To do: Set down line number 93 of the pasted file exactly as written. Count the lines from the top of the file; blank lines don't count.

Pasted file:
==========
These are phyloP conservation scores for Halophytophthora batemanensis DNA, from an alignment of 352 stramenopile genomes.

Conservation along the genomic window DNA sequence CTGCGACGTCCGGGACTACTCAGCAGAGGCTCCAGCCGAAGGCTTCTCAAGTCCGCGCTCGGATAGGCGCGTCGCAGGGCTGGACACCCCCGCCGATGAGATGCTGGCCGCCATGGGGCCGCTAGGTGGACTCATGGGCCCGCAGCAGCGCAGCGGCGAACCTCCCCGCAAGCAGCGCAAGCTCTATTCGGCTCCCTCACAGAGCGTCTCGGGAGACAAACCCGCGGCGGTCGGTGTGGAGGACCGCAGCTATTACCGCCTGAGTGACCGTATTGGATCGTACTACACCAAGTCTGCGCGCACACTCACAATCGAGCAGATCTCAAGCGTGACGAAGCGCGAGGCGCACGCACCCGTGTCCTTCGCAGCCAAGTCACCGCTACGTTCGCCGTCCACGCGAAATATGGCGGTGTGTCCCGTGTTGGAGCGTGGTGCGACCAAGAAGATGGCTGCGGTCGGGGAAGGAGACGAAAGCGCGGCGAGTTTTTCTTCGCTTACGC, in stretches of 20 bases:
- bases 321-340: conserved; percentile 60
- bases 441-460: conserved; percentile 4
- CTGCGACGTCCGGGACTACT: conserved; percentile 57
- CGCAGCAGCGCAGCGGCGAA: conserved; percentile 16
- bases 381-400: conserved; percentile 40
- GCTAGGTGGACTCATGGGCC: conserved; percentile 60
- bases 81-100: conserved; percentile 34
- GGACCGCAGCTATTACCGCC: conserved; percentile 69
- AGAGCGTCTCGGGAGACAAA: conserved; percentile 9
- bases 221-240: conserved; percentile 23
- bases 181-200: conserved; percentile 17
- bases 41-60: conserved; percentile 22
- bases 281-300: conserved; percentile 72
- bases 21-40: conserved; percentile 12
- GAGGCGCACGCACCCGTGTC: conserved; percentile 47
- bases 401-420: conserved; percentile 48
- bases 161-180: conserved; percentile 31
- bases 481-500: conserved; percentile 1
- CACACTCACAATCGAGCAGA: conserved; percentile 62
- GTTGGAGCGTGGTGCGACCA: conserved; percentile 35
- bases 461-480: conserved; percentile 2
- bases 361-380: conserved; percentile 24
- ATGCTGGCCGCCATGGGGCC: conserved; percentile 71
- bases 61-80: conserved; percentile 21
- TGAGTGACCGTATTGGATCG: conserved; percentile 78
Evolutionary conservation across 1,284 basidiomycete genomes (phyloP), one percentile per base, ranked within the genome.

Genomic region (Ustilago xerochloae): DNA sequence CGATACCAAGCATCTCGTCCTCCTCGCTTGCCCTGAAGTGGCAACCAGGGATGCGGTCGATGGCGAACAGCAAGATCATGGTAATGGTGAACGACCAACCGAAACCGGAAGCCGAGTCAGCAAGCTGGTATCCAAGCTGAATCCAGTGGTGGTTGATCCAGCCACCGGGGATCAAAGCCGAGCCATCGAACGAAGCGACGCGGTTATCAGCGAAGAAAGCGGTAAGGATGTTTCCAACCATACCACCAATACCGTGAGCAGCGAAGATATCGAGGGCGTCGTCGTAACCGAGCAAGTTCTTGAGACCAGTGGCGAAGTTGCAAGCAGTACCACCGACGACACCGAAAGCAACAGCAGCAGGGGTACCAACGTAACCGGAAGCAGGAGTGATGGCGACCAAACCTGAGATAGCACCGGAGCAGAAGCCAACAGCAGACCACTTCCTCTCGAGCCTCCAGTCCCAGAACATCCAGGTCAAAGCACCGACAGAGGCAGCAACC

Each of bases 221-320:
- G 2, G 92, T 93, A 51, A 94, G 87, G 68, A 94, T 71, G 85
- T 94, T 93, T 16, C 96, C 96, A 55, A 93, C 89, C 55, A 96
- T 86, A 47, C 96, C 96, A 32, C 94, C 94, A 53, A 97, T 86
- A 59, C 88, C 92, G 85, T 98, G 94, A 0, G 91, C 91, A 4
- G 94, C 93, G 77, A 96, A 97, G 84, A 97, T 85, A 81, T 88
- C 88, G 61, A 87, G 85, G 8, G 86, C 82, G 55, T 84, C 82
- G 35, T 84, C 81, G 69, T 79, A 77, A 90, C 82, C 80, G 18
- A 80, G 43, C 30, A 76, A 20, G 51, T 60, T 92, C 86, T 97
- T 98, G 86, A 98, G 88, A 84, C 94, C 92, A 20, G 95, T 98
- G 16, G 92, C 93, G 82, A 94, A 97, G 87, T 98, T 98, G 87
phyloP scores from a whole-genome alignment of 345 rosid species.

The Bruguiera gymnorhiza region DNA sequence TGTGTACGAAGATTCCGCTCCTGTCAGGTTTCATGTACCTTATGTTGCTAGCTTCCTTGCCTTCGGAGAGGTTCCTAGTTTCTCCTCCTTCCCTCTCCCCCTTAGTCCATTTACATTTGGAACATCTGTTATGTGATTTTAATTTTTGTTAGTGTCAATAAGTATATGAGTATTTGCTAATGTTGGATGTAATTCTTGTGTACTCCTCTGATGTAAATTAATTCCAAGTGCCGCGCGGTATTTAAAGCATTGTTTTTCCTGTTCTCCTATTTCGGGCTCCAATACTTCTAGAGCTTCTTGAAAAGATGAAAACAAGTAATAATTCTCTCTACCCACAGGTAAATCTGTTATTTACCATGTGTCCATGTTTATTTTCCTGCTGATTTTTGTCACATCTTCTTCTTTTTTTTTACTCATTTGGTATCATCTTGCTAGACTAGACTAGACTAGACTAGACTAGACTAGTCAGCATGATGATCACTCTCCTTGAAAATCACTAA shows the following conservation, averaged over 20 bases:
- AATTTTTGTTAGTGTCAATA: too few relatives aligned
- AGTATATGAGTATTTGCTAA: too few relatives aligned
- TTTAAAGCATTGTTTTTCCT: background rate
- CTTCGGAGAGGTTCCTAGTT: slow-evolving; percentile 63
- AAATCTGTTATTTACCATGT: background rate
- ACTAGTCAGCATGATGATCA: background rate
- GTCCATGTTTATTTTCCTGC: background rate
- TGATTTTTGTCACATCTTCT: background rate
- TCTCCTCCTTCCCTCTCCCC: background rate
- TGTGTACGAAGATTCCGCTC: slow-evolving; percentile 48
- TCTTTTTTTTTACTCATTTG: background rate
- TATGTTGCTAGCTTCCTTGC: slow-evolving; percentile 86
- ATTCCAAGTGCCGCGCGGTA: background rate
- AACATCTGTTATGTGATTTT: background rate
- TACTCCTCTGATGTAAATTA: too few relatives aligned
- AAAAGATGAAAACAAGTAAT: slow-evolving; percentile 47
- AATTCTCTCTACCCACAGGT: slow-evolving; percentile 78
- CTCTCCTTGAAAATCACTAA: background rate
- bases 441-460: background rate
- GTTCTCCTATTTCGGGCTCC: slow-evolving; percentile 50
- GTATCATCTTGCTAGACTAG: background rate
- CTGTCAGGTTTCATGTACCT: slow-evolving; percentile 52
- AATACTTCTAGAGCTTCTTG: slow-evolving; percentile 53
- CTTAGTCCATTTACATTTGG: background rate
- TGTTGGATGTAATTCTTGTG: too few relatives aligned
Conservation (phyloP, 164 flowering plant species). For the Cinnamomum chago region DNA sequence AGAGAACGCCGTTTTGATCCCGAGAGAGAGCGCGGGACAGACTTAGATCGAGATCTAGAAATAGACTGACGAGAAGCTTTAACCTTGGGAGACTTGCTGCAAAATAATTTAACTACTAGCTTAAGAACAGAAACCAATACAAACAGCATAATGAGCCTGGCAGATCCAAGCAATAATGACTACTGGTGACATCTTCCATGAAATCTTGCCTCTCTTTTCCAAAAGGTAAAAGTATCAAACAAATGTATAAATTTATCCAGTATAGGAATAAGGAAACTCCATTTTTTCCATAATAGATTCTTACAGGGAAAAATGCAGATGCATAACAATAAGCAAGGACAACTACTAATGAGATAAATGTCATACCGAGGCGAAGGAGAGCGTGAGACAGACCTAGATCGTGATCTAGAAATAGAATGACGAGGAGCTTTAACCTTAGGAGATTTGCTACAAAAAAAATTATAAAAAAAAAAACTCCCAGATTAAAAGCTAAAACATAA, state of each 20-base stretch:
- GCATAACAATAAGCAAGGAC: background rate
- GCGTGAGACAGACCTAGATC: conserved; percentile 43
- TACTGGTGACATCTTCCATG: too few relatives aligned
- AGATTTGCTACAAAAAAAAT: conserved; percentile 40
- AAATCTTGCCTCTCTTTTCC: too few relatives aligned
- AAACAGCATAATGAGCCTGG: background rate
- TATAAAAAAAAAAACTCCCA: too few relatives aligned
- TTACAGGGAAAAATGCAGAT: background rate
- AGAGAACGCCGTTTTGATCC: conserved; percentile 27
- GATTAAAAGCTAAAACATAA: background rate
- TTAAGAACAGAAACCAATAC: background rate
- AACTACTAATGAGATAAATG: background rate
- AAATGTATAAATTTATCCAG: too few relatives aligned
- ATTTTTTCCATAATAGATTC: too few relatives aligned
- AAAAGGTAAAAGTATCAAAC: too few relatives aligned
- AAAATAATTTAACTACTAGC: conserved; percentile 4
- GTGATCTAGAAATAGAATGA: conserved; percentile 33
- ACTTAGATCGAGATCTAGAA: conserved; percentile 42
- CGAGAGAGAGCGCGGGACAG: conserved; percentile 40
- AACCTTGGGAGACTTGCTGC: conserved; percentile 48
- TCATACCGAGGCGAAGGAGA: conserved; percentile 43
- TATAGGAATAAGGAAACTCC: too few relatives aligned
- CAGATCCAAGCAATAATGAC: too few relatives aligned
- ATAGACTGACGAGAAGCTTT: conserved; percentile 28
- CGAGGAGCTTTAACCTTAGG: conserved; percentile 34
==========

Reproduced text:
- CGAGGAGCTTTAACCTTAGG: conserved; percentile 34